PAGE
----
“Who remembers your name? Who keeps your flame? Who tells your story?”
These lyrics from Lin-Manuel Miranda’s “Who Lives, Who Dies, Who Tells Your Story” from the musical “Hamilton” inspired second-grade teacher Vicki Eagle to create a biography project for her students, centered around monuments on the Oak Grove campus, honoring people who’d worked at the school in the past.
“There are all these landmarks at Oak Grove, and nobody knows who all these people are,” Eagle said. “Most of the kids here didn’t know any of the people.”
Fourteen of Eagle’s students, now third graders, turned their second-grade biography project into a short film, “Voices of the Past,” for this year’s 5-Minute Film Festival. Their film won the Audience Choice Award on April 8 at the fifth annual film fest hosted by Sonoma County Office of Education.
The project began as a scavenger hunt — find all the landmarks on campus — and then students wrote letters to the people who were still alive to find out information about their lives. For those who had died, the class had to write to family members or friends to get information about the person. They then wrote biographies of each individual, and their completed biographies now hang in Oak Grove’s office.
When Eagle learned that this year’s festival theme was “voice,” the idea for the film blossomed. Eagle credits the title, “Voices of the Past,” to Oak Grove teacher Vicky Hill.
“These kids aren’t in my class anymore, but they spent lunch recesses or afterschool time to put it together,” Eagle said. “Doing this movie just brought that group of kids together even more. It was very exciting.”
“Voices of the Past” begins with another song from Hamilton, “Found/Tonight,” and a slideshow of old and new school photos, including a photo of the 14 students involved in the project. Then the camera lingers on different monuments around campus with related photo collages, as students read the biography of the person the monument honors.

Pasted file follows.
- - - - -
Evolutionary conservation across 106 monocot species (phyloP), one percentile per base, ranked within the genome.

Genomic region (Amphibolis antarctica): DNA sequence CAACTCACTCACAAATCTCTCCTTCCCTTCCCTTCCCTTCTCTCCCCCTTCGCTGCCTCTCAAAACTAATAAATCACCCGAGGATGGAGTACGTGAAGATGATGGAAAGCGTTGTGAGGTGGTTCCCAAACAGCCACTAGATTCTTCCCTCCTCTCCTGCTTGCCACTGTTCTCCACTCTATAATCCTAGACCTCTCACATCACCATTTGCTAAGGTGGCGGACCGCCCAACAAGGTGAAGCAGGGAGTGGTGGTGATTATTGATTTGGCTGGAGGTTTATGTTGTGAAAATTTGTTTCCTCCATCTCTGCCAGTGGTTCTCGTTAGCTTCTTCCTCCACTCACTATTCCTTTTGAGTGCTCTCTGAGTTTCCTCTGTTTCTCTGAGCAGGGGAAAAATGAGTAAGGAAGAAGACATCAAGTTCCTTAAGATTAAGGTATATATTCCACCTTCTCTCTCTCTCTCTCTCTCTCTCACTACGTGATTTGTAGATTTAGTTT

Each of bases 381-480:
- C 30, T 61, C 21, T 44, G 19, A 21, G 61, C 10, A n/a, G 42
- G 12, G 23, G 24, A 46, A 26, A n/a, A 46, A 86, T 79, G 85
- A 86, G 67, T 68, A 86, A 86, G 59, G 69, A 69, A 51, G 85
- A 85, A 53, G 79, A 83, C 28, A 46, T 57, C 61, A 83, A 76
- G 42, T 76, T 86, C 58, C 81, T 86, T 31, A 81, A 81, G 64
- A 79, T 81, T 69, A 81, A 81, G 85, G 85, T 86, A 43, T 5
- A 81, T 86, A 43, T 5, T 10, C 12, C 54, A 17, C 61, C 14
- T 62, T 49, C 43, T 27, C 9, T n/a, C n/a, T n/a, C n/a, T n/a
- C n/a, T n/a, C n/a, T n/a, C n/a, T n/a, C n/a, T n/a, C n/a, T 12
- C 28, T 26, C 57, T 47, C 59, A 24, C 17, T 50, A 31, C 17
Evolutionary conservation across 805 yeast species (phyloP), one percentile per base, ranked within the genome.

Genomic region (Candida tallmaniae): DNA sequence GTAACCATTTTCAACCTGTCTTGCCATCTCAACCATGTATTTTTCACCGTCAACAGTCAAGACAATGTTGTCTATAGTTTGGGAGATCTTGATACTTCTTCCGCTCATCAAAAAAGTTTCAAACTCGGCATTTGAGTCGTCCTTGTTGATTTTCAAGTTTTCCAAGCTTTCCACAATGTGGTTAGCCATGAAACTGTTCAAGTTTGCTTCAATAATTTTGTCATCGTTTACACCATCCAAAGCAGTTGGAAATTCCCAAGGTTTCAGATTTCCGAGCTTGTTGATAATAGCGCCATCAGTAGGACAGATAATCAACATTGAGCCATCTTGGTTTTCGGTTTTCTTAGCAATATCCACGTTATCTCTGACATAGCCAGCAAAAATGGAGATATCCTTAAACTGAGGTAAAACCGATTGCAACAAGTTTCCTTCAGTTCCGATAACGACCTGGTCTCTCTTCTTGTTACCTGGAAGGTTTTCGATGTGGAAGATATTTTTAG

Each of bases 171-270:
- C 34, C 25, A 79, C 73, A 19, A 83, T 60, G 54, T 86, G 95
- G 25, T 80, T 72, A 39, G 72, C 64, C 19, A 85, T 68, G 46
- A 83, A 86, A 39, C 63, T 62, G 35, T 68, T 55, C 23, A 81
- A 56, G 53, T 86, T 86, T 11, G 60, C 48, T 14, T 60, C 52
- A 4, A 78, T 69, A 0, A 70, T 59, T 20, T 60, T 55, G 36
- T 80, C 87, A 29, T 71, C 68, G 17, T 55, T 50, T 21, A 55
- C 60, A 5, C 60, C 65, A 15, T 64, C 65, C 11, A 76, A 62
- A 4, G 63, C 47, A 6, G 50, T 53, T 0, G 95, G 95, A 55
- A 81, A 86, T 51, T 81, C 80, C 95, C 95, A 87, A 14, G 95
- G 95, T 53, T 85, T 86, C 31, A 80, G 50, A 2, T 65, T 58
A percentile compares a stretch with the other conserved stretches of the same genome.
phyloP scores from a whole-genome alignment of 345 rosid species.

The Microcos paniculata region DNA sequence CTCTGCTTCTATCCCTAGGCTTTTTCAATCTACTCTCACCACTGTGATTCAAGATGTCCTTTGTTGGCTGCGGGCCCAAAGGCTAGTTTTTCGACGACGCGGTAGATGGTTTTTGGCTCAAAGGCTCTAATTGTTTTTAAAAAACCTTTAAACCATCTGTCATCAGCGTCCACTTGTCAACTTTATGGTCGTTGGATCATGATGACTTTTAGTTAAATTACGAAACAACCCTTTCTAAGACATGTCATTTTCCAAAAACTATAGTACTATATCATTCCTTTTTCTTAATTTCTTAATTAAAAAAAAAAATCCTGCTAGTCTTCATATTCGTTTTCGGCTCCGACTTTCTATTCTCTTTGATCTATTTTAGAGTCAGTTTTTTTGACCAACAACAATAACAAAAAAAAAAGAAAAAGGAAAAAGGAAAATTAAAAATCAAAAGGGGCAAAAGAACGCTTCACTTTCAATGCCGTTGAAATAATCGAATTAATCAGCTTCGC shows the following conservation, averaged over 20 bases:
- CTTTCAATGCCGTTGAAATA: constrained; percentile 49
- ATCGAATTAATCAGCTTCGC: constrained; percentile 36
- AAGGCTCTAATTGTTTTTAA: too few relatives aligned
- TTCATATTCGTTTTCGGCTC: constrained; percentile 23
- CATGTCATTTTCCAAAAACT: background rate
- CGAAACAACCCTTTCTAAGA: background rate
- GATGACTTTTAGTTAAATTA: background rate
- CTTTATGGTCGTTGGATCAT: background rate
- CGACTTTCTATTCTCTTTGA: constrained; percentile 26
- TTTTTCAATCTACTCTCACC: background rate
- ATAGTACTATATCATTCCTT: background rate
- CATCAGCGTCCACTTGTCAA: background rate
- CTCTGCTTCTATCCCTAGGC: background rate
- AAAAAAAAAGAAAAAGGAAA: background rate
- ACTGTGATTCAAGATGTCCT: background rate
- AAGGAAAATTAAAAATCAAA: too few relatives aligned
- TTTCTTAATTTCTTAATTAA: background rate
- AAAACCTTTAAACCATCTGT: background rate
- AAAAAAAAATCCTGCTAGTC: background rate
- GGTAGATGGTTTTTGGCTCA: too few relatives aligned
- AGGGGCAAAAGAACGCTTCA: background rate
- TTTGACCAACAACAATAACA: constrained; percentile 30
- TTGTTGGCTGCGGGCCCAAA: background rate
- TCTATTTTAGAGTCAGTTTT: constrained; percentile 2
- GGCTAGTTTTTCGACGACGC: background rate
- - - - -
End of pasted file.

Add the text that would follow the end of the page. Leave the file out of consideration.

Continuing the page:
The first biography in the film, read by Taylor Long and Audrey Bush, is about Ruth Nighswonger, a passionate music teacher, who died in 1978. She is remembered through the Ruth Nighswonger Memorial Grove.
James Waliszewski, known as Mr. W, is a teacher and principal who retired in 2007. In the film, Alex Ambrose and Ava Truong describe how he took pride in his work. “His legacy is his passion to lead by example and for recruiting all our good teachers,” Alex said. His landmark consists of two sculptures of him at Mr. W’s Gate by the office entrance.
Students Garrett Lamm and Ezra Bunkley talk about Michael Fitts, a teacher of 25 years who died in 2006, and his loyalty and respect for others. He is memorialized by a bench near the library with tile paintings done by students.
Pat Hall was the school librarian for 31 years. She died in 2014. In the film, student Georgia Holland highlights her ability to inspire imagination. A bench is named after Hall and carved with the words “our treasured librarian.”
The Oak Grove library is named after volunteer Sandee Turner, who died in 2009. Student Jordan Schulze mentions how dedicated and kind she was.
Custodian Fred Hall, or Mr. Fred, is 80 years old; he retired in 2003. There is a sculpture of him holding a wheelbarrow with flowers made in his honor. Students Lucia Carciere and Sebastian Alvarez share his love for the planet and recycling.
Superintendent Noel Buehler retired in 2011 after 13 years on the job. Student Jojo Holland extolls his “ability to listen, lead and creatively problem solve.” The landmark honoring Buehler is a sculpture of him driving a bus with six students, and his first name is on the door.
Terese Drury, a teacher for 30 years, died in 2017. Student Grace Dijoux brings out her love of music and her work in connecting with Latino communities. As her memorial on campus, there’s a sculpture of Drury playing guitar to her dog, with lyrics from a song she wrote on the stand. Her song “My Children” is featured at the end of the film.
“Mrs. Drury, we love music now, we always intertwine music with everything we do,” student Alexis Padron said.
Alexis said she likes watching the video because it reminds her of the time she spent working with her classmates on the project.
“It was fun,” she said. “It brings back memories from what we did as a group.”
“We couldn’t have done it without Mrs. Eagle,” Alexis added.
As a part of her research, Alexis said she learned the meaning of “legacy.”
“A legacy is something you stand for. It’s passed down to the next generation,” she said.
Thanks to this video, the history and names of people who’ve contributed to Oak Grove School over the years will be passed down to generations to come.
You can watch their video on YouTube at youtube.com/ watch?v=2HyHjr_32Ak.